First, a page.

Braelyn is a senior double majoring in public policy studies and history. She has completed two policy internships, with the Carter Center in Atlanta, Georgia and (remotely) with the Environmental Working Group. On campus, she is involved with Duke Moot Court and serves as a CEO in the Penny Pilgram George Women’s Leadership Initiative. After Duke she hopes to pursue a career in the public interest or nonprofit sector.
A History of Coal Ash Policy in North Carolina
Faculty Advisor: Professor Kenneth S. Rogerson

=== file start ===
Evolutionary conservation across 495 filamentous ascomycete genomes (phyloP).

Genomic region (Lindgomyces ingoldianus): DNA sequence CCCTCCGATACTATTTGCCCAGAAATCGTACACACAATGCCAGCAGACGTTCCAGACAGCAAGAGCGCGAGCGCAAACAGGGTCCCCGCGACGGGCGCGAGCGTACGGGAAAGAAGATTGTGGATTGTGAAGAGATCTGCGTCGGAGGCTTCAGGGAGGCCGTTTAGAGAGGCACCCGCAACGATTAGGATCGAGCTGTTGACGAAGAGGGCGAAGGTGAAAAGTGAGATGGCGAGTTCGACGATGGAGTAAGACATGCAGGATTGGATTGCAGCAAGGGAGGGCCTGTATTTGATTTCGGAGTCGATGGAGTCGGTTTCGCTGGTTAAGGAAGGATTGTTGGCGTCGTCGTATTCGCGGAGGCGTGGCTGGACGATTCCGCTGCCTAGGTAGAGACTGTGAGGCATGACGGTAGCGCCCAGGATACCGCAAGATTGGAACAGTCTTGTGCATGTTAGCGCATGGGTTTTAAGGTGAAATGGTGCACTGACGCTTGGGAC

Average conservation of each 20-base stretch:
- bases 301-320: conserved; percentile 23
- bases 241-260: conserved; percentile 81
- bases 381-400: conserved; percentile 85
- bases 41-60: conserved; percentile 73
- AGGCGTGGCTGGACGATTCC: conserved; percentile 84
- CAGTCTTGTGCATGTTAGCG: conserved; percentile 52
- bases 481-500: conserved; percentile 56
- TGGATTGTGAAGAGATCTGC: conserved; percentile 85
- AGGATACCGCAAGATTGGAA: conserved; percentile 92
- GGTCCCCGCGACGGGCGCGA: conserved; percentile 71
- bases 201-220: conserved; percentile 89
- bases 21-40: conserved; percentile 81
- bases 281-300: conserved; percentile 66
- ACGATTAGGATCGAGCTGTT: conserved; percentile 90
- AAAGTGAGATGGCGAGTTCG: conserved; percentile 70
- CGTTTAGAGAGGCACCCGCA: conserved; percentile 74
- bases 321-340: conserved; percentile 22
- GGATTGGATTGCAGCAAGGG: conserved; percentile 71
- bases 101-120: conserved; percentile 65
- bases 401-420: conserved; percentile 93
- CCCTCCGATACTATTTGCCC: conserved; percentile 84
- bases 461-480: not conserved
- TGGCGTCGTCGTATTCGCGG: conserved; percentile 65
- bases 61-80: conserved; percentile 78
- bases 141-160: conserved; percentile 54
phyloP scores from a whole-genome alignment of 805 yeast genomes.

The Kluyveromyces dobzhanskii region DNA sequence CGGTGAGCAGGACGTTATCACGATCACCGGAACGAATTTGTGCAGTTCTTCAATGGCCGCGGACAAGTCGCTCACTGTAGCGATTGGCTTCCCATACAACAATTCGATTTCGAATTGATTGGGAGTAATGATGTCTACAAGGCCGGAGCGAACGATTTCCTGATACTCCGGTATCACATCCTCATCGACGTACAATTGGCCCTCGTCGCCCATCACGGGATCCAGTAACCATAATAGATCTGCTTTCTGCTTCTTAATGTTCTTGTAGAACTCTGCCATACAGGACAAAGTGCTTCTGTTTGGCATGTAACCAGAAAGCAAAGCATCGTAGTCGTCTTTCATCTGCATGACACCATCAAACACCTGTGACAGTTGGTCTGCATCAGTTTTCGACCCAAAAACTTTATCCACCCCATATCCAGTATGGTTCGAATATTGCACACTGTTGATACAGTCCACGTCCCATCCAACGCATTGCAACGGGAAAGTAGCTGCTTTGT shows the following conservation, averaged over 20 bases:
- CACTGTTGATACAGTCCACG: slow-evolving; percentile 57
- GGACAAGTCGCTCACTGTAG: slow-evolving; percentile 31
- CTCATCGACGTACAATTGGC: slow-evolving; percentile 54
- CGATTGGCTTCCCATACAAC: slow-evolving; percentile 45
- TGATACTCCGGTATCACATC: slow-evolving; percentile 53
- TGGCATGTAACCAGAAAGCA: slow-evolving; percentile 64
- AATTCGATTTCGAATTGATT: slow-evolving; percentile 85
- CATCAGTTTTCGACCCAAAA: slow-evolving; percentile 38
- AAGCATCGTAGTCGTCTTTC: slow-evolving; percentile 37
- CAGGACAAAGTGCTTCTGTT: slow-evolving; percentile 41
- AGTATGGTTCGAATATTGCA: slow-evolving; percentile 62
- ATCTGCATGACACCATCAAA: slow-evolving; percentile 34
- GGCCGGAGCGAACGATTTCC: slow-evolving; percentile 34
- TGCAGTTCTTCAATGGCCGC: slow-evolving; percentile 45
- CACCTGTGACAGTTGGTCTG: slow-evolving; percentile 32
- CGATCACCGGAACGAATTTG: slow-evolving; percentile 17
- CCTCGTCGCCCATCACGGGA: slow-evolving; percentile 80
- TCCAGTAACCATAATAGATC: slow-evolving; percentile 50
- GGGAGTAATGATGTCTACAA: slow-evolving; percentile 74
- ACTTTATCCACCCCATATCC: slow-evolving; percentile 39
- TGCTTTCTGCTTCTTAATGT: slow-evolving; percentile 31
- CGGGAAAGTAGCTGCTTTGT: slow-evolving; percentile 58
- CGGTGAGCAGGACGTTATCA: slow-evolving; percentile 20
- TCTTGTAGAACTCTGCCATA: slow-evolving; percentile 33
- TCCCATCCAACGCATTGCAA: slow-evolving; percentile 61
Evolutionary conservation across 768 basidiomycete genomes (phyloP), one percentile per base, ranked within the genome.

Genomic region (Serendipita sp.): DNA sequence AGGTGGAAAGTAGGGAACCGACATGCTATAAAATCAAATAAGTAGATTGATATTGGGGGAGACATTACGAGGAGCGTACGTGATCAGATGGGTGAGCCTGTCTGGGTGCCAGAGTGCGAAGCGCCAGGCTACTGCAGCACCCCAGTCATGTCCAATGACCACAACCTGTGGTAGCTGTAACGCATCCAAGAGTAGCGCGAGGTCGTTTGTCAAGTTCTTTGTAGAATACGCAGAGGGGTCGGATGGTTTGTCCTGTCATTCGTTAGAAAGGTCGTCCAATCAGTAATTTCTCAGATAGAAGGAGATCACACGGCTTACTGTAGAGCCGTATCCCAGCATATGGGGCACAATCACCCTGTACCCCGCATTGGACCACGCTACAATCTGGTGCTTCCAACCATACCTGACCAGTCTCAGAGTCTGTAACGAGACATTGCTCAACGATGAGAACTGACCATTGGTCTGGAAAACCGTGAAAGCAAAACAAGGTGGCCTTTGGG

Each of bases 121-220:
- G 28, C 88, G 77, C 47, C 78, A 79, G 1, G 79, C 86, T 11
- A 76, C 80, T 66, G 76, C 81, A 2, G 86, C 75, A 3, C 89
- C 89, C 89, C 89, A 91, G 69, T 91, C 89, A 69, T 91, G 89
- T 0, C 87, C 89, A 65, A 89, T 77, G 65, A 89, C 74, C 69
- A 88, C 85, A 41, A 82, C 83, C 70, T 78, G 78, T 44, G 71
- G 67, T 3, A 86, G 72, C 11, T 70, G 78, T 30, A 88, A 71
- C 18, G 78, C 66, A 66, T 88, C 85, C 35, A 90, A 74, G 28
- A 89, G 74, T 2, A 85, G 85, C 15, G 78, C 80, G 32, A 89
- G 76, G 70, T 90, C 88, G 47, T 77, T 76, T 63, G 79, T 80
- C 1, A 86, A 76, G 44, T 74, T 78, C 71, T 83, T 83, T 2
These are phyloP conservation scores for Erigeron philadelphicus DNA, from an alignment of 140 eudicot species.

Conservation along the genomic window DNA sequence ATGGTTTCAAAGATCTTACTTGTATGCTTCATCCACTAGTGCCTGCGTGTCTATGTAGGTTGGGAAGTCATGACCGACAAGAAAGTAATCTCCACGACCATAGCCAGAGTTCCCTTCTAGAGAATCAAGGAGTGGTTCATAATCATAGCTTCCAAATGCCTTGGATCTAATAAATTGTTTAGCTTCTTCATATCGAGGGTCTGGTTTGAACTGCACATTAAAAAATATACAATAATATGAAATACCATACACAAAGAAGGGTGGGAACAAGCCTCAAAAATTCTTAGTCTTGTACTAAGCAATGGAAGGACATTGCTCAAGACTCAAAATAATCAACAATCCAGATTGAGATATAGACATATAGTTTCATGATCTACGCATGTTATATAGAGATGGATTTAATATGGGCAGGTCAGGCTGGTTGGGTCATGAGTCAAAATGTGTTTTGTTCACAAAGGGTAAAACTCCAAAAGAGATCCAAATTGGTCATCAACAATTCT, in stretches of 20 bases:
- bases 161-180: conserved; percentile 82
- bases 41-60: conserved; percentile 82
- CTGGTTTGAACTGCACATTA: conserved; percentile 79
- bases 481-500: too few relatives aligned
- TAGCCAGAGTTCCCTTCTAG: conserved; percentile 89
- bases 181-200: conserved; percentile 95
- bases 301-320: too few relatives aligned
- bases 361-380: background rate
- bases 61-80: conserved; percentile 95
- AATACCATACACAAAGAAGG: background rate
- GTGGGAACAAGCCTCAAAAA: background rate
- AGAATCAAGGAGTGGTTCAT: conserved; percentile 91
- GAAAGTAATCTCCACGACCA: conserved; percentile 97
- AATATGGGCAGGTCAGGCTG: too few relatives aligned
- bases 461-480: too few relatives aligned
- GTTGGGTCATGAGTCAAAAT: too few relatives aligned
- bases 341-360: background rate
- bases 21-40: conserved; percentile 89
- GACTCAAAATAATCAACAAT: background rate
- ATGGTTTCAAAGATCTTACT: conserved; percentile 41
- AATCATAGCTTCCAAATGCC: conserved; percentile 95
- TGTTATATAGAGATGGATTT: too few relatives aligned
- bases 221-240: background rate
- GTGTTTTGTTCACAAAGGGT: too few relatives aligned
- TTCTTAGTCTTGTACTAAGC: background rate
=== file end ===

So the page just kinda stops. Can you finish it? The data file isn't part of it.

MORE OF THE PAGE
Abstract: Coal combustion wastes pose both an environmental and public health threat, yet went unregulated in the United States on both the state and local level until 2014. Structuring the analysis around John Kingdon’s theory of agenda setting, this thesis examines the factors that kept regulators from addressing the issue for so long. Widely publicized coal ash spills helped the public and policy makers recognize the issue as a problem in need of addressing, and activism on the part of community members and nonprofits identified appropriate solutions. Finally, the political environment aligned for policy action in 2014, although the picture is complicated by ongoing negotiation of regulatory rules and legal settlements.